Considering Roy Blunt’s recent difficulty parsing the prescribed Republican talking points on the topic of health care reform, he probably ought to be a little more careful about what he says.  During the same interview, when he tried to explain why he thinks that we should never have created Medicare, Medicaid, the Veterans  Health administration, or SCHIP, poor ole’ Daddy Blunt actually came up with this gem on the topic of government providing its citizens with an insurance plan, the so-called public option:

A government competitor would drive all the other competitors away. What we should be doing is creating more competition. One of the reasons the marketplace doesn’t work the way it should work right now is we really don’t have the competitive marketplace that I’d like to see put in place.

My first thought was … What??? Isn’t the government just another competitor in this scenario? Isn’t competition supposed to be good?   Why does more competition get Mr. Blunt so lathered up?

But then the light dawned. If I were to compete in a beauty contest, I too would certainly want to get rid of the best-looking competitors before the contest ever started.  It is an indisputable fact that our private insurance system has provided inferior access to care at far greater cost than in any other developed nation–almost all of which have either public, or a combination of private and public insurance. So, as Mr. Blunt implicitly acknowledges, the private sector actually isn’t looking too good as far as that beauty contest goes.  

What about a level playing field, you ask? I would respond that competition is all about leveling the playing field.  If private insurers have to compete with the public option, then, to survive,  they will have to offer a product that gives  its subscribers better access to care while paring down their obscene profit margins.  That is how competition should work–for the benefit of the consumer, not as Mr. Blunt seems to suppose, for the advantage of the medical industries and their  congressional protectors.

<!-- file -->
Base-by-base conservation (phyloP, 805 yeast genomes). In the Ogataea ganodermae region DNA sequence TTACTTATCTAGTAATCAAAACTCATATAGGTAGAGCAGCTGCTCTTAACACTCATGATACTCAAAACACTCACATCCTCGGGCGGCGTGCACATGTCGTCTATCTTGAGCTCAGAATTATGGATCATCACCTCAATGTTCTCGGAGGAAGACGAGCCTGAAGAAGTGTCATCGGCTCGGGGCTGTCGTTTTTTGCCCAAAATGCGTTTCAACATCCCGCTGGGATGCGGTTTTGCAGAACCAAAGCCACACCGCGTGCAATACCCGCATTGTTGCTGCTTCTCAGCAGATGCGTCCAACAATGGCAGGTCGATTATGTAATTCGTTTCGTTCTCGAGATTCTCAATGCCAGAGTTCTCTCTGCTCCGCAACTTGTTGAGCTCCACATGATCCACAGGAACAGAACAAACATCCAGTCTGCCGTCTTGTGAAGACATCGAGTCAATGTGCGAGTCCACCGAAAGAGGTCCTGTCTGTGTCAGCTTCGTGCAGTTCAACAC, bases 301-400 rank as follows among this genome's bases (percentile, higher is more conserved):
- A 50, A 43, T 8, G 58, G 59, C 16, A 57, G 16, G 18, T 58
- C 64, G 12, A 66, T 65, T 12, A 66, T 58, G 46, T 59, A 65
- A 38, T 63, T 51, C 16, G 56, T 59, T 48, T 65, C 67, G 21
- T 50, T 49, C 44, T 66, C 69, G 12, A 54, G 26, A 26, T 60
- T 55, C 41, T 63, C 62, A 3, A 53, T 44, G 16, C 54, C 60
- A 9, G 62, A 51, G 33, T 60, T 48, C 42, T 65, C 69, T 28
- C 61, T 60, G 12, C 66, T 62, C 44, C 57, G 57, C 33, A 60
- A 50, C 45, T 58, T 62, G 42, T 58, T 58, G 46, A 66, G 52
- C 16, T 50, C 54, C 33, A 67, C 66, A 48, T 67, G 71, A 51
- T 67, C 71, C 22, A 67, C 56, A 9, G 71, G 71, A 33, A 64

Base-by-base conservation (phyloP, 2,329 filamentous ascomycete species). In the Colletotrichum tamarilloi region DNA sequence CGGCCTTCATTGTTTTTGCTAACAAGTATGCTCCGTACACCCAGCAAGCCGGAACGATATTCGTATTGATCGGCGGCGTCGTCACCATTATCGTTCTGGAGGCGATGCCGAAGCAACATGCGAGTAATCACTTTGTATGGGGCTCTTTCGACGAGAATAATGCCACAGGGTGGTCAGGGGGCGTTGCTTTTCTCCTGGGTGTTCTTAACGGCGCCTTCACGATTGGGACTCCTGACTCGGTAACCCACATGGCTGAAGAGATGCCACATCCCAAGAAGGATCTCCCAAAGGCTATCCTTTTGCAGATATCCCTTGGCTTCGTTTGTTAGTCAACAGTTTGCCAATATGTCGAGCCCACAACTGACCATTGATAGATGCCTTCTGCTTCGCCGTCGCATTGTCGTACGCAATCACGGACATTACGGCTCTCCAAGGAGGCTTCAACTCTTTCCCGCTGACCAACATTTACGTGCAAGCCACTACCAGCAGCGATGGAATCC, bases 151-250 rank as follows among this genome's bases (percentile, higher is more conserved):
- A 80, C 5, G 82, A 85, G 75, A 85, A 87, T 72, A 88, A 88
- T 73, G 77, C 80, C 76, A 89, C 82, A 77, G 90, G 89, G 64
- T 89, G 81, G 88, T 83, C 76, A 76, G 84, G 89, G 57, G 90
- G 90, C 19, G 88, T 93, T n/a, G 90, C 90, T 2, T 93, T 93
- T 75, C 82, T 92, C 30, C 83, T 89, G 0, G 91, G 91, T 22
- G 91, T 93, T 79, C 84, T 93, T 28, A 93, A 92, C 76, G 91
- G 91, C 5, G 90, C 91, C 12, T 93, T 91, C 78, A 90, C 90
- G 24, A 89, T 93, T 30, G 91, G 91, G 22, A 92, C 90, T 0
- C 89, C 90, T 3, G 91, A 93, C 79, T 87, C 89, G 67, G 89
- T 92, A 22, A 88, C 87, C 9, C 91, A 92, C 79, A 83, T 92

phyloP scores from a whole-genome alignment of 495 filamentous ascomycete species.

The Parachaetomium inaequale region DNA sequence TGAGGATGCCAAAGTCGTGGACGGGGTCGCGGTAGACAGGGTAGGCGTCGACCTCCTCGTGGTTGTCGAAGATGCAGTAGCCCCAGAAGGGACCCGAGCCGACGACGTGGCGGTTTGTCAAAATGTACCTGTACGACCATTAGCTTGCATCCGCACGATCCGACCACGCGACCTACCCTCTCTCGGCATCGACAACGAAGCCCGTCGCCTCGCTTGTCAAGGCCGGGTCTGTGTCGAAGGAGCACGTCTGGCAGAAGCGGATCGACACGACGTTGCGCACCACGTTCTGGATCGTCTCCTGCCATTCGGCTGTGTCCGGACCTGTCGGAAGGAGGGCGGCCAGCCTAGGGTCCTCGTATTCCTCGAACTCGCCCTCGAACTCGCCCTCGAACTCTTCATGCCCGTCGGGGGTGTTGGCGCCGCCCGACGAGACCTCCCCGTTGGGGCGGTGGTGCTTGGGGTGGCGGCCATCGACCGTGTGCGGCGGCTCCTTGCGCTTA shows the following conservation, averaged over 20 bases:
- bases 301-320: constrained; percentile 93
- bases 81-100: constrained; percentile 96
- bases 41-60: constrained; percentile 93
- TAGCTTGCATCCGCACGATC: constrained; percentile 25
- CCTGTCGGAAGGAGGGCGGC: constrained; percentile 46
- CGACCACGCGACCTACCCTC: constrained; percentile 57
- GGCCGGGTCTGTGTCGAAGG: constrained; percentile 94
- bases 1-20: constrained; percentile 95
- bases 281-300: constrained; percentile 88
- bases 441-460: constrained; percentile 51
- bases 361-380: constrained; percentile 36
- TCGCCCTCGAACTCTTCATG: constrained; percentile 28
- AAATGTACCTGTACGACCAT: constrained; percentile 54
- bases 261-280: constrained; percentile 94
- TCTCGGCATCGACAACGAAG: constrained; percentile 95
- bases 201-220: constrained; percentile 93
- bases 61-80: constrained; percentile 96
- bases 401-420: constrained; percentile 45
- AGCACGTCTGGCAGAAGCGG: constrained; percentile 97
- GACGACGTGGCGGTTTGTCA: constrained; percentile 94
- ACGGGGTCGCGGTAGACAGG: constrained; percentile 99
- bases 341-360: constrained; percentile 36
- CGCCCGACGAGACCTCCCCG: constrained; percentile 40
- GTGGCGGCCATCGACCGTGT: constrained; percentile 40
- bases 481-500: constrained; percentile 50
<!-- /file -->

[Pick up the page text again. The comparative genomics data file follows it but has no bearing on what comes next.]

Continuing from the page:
Think I am not being fair?  Just look at the the relationship between subsidies and competition that inspires Mr. Blunt to the point of incoherence.  In the past he has supported the type of competition that makes big companies wealthy so that they can subsidize politicians who then, in turn, dip into the public till to provide big subsidies to these “private” companies.  Just think back to the Medicare Prescription Drug, Improvement, and Modernization Act of 2003, which instead of attempting to lower the costs of prescription drugs, gave us an unnecessarily complicated, high-overhead plan that used public funds to subsidize costs to drug companies.  I don’t believe that Mr. Blunt worried too much about government subsidies back then.